Computer Science 290N / 219, Fall 2009:
Sparse Matrix Algorithms

John R. Gilbert

Mon/Wed 9:00-11:00
Trailer 932

Schedule, reading assignments, and slides
Email group (all students should join)
Office hours
Final project ideas

Homework 1 (due October 7)
Homework 2 (due October 14) [rmat.m]
Homework 3 (due October 28)
Homework 4 (due November 4)

Sparse matrices are a basic tool of computational science and engineering. They show up in applications ranging from models of the physical world to web search and information retrieval. Using them efficiently involves techniques from linear algebra, graph algorithms, and computer architecture.

Sparse matrix algorithms are fascinating (to me at least :) because they combine two languages that are often quite different, those of numerical computation and of graph theory. One result is that nobody knows it all -- there is always something new to be learned by trying to speak the language you're not expert in.

Most of the course will concern methods for solving large, sparse systems of linear equations. We will first study direct methods, which are based on Gaussian elimination and use tools from graph theory and discrete data structures. We will then study iterative methods, which treat the matrix as a black-box operator and use eigenvalues and eigenvectors to analyze convergence. Finally, we will study modern preconditioned methods, which combine the discrete structure of direct methods, the numerical structure of iterative methods, and the specifics of the problem domain.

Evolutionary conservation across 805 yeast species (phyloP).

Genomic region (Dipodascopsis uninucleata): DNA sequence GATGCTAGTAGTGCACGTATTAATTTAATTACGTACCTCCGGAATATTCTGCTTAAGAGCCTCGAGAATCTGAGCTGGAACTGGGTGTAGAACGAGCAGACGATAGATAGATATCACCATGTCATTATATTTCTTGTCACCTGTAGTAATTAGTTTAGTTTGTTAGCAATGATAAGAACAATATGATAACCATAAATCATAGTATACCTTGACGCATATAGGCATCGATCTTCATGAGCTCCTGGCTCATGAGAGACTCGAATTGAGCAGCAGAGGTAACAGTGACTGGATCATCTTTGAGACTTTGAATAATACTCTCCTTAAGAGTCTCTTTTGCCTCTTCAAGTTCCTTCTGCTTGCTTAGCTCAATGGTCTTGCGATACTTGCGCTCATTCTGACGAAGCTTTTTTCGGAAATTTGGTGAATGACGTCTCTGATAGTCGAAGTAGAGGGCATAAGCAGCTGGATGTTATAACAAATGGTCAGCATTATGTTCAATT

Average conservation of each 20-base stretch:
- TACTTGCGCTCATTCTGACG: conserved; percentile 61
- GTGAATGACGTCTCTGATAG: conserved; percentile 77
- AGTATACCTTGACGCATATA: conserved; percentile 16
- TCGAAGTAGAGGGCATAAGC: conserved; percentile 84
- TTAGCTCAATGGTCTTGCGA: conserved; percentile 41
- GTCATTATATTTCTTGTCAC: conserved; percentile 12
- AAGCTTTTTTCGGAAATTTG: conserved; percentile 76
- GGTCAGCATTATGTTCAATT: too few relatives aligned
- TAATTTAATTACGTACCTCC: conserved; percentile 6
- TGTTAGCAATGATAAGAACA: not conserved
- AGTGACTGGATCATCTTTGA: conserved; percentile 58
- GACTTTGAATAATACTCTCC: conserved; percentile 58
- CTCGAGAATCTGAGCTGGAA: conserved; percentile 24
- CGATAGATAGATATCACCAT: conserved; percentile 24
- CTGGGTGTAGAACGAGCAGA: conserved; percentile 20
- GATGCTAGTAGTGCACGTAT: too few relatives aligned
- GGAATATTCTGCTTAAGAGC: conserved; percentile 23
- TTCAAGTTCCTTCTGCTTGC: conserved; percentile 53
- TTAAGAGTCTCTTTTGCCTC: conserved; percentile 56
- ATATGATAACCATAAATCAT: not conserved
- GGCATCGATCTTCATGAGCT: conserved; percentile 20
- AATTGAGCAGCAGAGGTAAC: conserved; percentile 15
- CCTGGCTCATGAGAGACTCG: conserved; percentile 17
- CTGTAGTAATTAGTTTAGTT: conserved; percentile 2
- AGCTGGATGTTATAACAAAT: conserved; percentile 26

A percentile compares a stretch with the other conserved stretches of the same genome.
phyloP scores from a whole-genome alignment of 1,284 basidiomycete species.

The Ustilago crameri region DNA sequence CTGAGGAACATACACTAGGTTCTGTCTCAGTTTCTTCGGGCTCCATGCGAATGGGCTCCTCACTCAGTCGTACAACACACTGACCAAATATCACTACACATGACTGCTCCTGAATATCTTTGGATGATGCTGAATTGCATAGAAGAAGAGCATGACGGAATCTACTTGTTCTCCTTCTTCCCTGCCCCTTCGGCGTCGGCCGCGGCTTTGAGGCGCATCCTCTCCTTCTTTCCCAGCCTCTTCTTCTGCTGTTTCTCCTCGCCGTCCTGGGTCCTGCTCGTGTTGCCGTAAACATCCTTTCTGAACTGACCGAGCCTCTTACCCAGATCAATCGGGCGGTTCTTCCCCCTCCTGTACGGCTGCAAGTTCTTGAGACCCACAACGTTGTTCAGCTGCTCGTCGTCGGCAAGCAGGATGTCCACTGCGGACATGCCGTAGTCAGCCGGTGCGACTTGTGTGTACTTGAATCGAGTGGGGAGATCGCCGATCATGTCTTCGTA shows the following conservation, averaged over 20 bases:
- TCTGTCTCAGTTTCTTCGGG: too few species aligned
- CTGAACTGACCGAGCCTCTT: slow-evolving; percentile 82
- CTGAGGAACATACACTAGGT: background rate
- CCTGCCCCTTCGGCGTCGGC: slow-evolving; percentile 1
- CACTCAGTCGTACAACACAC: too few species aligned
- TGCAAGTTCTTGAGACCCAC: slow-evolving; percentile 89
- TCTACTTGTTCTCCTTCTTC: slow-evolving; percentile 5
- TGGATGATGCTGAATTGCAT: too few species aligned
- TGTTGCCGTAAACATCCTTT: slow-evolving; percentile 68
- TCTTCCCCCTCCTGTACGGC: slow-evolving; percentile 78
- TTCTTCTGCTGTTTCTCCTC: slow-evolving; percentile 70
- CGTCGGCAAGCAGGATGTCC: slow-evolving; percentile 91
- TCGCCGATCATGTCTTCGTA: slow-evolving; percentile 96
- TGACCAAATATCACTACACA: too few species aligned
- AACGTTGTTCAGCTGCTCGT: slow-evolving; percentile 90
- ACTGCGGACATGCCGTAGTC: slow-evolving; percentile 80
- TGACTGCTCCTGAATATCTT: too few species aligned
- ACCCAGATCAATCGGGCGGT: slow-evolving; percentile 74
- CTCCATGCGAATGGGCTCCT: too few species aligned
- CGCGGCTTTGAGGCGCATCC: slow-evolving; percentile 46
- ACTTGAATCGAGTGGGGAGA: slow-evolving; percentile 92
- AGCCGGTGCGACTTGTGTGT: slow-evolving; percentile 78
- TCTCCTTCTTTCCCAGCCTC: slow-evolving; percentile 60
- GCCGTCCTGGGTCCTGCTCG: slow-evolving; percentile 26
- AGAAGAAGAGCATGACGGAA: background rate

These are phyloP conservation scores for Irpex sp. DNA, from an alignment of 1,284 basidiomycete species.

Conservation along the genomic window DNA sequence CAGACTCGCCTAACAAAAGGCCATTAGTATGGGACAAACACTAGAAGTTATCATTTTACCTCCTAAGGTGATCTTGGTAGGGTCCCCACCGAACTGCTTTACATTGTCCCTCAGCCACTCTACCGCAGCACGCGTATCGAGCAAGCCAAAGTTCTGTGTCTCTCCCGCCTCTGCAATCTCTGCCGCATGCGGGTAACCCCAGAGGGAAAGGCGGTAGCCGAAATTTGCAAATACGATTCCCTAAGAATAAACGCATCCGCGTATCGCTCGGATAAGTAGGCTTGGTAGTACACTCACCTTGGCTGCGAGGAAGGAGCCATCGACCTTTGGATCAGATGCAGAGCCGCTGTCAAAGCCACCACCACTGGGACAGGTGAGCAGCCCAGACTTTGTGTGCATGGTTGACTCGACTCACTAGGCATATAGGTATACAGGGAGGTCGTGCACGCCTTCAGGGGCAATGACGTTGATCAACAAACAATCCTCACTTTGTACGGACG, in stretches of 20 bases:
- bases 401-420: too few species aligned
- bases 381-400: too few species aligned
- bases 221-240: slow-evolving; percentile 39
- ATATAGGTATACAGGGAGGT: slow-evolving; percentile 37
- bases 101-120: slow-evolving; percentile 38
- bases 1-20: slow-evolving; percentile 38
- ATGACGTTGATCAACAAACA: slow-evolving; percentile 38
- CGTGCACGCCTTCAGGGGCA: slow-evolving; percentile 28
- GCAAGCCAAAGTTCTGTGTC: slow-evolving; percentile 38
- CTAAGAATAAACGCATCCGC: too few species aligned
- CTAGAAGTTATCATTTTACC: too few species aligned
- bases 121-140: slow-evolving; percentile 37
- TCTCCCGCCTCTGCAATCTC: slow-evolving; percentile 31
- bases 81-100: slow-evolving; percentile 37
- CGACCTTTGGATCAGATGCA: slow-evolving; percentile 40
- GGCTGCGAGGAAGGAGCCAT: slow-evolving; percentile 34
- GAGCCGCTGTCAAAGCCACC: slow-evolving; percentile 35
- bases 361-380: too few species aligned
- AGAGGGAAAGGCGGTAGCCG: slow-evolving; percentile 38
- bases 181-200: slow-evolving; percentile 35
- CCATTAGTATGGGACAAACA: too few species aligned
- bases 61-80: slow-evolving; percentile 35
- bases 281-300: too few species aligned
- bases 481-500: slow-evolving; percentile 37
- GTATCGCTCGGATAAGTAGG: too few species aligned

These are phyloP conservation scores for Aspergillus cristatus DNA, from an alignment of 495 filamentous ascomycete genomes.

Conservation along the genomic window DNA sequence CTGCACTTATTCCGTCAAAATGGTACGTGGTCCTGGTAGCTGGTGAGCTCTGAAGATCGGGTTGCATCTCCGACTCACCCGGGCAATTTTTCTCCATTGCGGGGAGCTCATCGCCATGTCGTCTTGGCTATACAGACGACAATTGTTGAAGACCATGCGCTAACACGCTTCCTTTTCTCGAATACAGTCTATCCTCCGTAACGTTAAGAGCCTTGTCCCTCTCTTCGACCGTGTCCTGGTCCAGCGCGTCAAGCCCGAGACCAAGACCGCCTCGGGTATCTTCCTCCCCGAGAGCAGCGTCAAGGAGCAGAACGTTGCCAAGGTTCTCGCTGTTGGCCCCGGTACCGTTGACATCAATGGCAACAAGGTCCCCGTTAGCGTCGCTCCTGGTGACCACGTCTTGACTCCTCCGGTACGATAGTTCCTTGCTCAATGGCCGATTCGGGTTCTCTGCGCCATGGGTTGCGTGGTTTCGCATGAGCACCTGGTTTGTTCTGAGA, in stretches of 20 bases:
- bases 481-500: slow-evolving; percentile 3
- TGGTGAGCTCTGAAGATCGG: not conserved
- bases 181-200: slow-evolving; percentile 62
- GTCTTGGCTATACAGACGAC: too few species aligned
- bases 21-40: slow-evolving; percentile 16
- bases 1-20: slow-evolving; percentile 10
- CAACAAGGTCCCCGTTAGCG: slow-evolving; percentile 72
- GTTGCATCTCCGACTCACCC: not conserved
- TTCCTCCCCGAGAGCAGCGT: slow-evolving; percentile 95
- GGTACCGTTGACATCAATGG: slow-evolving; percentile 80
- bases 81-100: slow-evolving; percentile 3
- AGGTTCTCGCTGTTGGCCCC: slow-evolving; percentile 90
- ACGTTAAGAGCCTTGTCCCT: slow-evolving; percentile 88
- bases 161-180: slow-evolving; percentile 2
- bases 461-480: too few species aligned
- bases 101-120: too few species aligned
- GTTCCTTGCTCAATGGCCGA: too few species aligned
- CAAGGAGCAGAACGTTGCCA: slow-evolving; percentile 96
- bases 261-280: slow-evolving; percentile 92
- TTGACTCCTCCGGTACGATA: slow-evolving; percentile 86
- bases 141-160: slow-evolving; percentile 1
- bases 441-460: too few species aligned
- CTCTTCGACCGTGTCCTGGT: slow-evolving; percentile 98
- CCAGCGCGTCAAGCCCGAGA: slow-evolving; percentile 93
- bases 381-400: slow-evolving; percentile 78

The prerequisites are some knowledge of linear algebra (Gaussian elimination, eigenvalues and eigenvectors) and analysis of algorithms. I expect to have students with a variety of different backgrounds; if you have an application from a scientific or engineering field that includes solving a system of linear equations I encourage you to talk to me about the course.

Students will do homework assignments and a term project. The term project can be either an application to a real computational science problem, an algorithms implementation experiment, or a theoretical or survey paper.

Approximate course outline:


These three books are all excellent. Though they will be on reserve at the library I recommend that you get your own copies. All three are available at significant discounts to SIAM members, and any UCSB student can join SIAM for free.